ROME, 16 February – There was a time where Italians used to go abroad to make a new life. They came to the U.S., as well as other countries, and created a future for themselves and their families.
Then Italy moved on to the list of the world’s largest economies, becoming the seventh richest country in the world. And the emigration phase was suddenly gone.
But now the desire to find a better place to nurture their own dreams and expectations seems to have gained popularity once again. The majority of young people in Italy are ready to go abroad to work and create their future and an even greater number say they are “discouraged” over the situation in Italy today, according to a new report from the social research group Eurispes.
The 2012 Italy Report found that roughly 60% of Italians between the ages of 18 and 34 would, given the opportunity, leave Italy. It was already a fact, before the last survey, that 8 million Italians, or one third of the work force earn less than seven hundread euros per month, the hardest hit being the young and educated.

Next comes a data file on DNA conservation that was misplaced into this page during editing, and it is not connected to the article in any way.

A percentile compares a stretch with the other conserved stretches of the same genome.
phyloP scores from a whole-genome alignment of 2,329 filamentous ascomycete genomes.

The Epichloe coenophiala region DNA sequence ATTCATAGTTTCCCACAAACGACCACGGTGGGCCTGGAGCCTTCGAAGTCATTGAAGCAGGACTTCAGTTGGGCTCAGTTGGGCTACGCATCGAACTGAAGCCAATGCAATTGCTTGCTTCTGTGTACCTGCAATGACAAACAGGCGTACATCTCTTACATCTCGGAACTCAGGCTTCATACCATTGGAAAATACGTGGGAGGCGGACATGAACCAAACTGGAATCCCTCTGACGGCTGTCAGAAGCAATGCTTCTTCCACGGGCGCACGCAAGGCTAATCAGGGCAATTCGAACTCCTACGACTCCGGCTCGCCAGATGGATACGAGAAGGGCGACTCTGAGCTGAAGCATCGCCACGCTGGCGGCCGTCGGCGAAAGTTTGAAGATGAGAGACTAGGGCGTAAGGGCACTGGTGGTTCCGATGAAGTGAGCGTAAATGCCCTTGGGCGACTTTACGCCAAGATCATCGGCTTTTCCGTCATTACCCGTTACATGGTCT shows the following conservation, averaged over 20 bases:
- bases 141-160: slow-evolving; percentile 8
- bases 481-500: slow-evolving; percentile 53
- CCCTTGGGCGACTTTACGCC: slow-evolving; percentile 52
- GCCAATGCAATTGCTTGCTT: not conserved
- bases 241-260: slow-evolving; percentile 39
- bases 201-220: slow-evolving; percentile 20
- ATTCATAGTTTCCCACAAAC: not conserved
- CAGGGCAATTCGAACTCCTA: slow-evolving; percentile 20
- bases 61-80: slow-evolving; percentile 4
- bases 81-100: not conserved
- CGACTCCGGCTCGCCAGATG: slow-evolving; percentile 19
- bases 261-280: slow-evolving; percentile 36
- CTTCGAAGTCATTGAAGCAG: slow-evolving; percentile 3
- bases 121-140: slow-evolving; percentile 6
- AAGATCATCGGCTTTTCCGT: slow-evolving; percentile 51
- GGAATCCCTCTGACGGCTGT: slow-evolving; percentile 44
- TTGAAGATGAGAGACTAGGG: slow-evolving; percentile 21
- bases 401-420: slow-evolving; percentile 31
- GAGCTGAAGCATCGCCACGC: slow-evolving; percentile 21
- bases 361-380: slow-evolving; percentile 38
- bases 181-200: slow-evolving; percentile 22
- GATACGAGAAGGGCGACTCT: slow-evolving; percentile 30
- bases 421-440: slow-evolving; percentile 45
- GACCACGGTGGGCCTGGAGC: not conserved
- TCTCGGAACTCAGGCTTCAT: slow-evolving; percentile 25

The percentage of those who are ready to leave fell below 40%, among Italians between 35 and 44, while only 30% of Italians between 45 and 64 would leave the country and only 20% over the age of 65. The possibility of finding employment was the greatest motive for emigrating, followed by a lower cost of living and a few other miscellaneous reasons. Italy’s unemployment rate is currently running at 8.6% with 30% of young people between 15 and 24 unable to find work.
The readiness to emigrate appeared to coincide with the findings in the Eurispes study which showed that 63.2% of Italians were discouraged by the general situation in Italy. In fact, the majority of Italians quizzed in the poll had little or no desire to personally contribute to any recovery in Italy or work for the country’s general interest, compared to 36% who said they were ready to do what they can.
The most “discouraged” group in Italy were without a doubt young people between 25 and 34, over 75% were gloomy about Italy’s future, followed by those between 45-64 (63.8%) and 35-44 (60.5%), while young people between 18 and 24 (58.9%) said they were discouraged.
The Eurispes report also found than many Italians did not feel they were politically represented and did not classify themselves in any particural political formation. As we all know, there is still a big difference between declaring oneself ready to leave and the actual decision to close the door and take a plane with a one way ticket.